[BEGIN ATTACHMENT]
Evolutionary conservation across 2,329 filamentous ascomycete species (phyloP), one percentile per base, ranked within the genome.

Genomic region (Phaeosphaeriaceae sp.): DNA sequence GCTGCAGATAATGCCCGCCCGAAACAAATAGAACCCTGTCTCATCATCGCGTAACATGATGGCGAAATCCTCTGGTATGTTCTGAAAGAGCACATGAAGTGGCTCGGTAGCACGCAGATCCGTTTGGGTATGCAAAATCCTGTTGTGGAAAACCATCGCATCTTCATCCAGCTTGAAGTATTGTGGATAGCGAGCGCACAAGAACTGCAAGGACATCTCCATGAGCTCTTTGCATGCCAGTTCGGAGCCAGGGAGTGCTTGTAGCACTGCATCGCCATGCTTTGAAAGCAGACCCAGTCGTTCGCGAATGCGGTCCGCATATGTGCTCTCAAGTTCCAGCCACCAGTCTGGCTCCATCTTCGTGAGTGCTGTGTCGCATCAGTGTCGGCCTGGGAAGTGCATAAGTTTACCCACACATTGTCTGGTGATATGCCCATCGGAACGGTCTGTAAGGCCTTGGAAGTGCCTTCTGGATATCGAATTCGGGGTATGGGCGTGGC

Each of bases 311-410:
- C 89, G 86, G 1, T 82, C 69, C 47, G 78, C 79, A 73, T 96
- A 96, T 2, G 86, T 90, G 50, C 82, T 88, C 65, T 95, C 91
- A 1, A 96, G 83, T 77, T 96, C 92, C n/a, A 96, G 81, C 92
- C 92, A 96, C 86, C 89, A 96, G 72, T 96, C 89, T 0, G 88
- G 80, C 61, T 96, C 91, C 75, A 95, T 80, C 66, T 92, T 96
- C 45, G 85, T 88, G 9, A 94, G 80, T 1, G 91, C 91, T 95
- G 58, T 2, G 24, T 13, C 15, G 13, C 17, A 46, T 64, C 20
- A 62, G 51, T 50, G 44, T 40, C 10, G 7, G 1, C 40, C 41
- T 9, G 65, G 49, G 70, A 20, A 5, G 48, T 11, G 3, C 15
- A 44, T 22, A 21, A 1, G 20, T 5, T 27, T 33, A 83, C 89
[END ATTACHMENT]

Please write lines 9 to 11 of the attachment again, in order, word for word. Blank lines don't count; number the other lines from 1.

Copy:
- C 45, G 85, T 88, G 9, A 94, G 80, T 1, G 91, C 91, T 95
- G 58, T 2, G 24, T 13, C 15, G 13, C 17, A 46, T 64, C 20
- A 62, G 51, T 50, G 44, T 40, C 10, G 7, G 1, C 40, C 41